- Scott Porter reflected on disability representation in Friday Night Lights for Insiders.
- Encouraged by the advances in Hollywood, he has “zero regrets” about playing Jason Street.
- He also spoke about comfort shows and why he feels “safe” playing Pokémon GO with the family.
Friday Night Lights star Scott Porter recently told Insider he has “no regrets” playing wheelchair user Jason Street in the football drama, despite not being physically fit.
“My character is a very unique character and the fact that you had to see him both healthy and recovering from injury had to have a healthy actor to play the role,” he explained of Jason, a starting quarterback for the Dillon Panthers.
In the pilot of the critically acclaimed NBC series, which ran from 2006-2011, Jason sustains a spinal injury on a routine tackle, paralyzing him from the waist down and ending his promising future career in the NFL.
Jason’s arc throughout the series focuses on him learning to live with his new physical abilities and contemplating new goals and dreams.
Porter pointed out that the “Friday Night Lights” production team took important steps to ensure Jason’s journey is portrayed authentically, stating that “everything we’ve done has been done meticulously” to honor and telling the truth about what living with a spinal cord injury might mean.
“I have no regrets because we had people with us every step of the way, like Coach James Gumbert, who was my technical advisor, was my guru on everything to make sure this character stayed true to life after his injury,” Porter said. Gumbert is a Paralympian from Austin, Texas, where “Friday Night Lights” was filmed, played and coaches wheelchair rugby, a sport Jason eventually learned.
The Lucifer actor interviewed Gumbert for the Friday Night Lights rewatch podcast, which he co-hosts with his former co-star Zach Gilford and the drama’s most famous superfan, Parenthood star Mae Whitman.
In It’s Not Only Football: Friday Night Lights and Beyond, Gumbert Porter and Kevin Rankin, who played Herc, Jason’s rehab roommate, said he gave them advice on how to play their sport and hold a cup when you have one certain spine has umbilical cord injury was a “badge of honor”.
“You wanted to live the role,” he said. “The thing I’m most proud of, what we’ve achieved, is that people really believed that you guys were sitting in chairs.”
Porter acknowledged that given the advances in authentically portraying disabilities, the show could have made some different choices today.
“In this day and age, fortunately, if you had a role like Herc, who’s already quadriplegic, you’d probably find an actor who actually has that disability and they could portray that,” he said. “And you see that actors from all walks of life are now actually able to play those roles.”
Porter finds comfort and connection in Pokémon GO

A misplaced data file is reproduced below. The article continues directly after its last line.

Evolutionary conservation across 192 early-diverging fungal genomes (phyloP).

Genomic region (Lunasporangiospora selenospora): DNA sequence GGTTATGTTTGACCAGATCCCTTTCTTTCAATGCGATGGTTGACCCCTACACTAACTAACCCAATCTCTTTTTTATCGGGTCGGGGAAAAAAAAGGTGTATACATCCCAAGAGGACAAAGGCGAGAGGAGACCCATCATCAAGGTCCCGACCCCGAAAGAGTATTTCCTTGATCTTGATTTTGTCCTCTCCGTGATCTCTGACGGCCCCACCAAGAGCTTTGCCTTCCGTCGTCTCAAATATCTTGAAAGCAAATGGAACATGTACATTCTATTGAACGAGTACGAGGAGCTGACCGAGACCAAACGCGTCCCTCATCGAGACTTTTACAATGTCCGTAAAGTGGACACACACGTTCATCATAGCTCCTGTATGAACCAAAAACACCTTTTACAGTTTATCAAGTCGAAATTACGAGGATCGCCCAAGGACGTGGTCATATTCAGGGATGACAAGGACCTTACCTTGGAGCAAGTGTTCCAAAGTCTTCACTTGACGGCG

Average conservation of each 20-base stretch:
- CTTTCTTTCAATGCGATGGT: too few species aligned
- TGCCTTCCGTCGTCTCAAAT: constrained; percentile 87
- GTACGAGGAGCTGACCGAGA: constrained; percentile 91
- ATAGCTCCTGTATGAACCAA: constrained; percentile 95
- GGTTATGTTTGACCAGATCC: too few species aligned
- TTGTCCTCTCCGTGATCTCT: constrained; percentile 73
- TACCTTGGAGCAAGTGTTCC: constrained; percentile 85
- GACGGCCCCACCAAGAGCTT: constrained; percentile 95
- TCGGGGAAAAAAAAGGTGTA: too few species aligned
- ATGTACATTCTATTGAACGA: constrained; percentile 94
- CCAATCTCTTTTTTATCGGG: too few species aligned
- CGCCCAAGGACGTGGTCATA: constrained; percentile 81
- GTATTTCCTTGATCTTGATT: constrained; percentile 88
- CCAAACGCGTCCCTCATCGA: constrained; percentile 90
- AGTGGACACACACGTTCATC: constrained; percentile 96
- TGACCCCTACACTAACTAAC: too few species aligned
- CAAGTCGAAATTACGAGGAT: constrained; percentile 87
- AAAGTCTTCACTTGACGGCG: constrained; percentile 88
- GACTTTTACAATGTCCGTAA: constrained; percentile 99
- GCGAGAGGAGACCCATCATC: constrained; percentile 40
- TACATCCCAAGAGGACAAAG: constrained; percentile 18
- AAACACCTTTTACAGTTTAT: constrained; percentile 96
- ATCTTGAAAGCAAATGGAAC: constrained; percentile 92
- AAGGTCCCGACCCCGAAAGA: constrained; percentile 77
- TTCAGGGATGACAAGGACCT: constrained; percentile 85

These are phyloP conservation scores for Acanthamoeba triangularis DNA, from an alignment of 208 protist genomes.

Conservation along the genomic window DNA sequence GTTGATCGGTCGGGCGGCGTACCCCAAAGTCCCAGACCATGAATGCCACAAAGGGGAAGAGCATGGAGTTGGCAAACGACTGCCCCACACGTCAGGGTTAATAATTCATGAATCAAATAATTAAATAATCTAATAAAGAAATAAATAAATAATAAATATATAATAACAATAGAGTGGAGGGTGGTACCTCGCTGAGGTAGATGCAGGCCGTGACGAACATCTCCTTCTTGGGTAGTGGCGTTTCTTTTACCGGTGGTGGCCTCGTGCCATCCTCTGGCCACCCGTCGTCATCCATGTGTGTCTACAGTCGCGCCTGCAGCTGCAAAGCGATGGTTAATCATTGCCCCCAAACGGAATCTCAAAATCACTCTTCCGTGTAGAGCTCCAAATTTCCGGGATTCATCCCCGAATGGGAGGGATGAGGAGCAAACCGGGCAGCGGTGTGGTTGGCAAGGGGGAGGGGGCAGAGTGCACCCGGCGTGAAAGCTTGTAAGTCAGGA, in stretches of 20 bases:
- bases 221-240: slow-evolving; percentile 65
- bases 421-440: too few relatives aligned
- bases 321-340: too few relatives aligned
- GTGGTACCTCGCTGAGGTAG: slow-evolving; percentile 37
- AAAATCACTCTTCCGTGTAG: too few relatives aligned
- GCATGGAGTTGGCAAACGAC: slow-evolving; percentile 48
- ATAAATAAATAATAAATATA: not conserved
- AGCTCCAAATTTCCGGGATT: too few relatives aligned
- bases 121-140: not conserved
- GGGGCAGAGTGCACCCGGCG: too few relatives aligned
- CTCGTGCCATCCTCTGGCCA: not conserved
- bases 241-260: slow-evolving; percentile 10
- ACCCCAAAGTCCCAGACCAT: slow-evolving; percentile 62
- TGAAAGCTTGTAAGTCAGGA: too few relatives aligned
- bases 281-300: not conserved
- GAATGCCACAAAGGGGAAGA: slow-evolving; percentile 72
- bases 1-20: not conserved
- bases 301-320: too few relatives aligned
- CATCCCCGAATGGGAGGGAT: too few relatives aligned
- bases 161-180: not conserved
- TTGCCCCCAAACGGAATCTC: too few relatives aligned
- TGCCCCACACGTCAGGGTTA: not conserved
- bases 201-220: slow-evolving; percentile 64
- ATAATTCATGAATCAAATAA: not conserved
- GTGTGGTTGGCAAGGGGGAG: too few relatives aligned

After starring in Friday Night Lights, Porter joined the cast of another iconic feel-good series, Hart Of Dixie. He’s currently playing Mayor Paul Randolph in another hours-to-hour escape series, Ginny & Georgia on Netflix.
“Comfort television is different for everyone. Some people like to see their life, or something that reflects their life on TV, as a sense of comfort. Some people like to watch a show that they can solace themselves in,” he said, pondering the meaning of the term “convenience TV.”
He noted that even action and thriller shows can provide a sense of comfort as long as the show is “community-centric.”
Though he brings comfort to fans through his acting, Porter finds that sense of community for himself through an unusual medium — playing Pokémon GO with family, friends, and even strangers. Pokemon Go is the mobile interactive version of the original Pokemon game released in the late 90’s. Released in 2016, the game encourages people to get out into the world and hunt down the creatures that randomly appear in their neighborhood.
As a teenager, he played the original Pokémon while his little sister watched and cheered him on.
“My sister now lives in Virginia, my father lives in Florida and I live in California and we still play together. There are remote rate passes and ways to play together even though you’re in different parts of the country or in different parts of the world,” he said, reflecting on what the game means to him. “On Pokemon Go it’s about community and getting out and exploring the world and there’s nothing like doing it with people you know and love.”
He and his father recently attended a Pokémon GO live event in Las Vegas together. Porter compared the bonding experience to “hearing the first notes” of one’s favorite song at a concert.
“You feel safe there,” he says.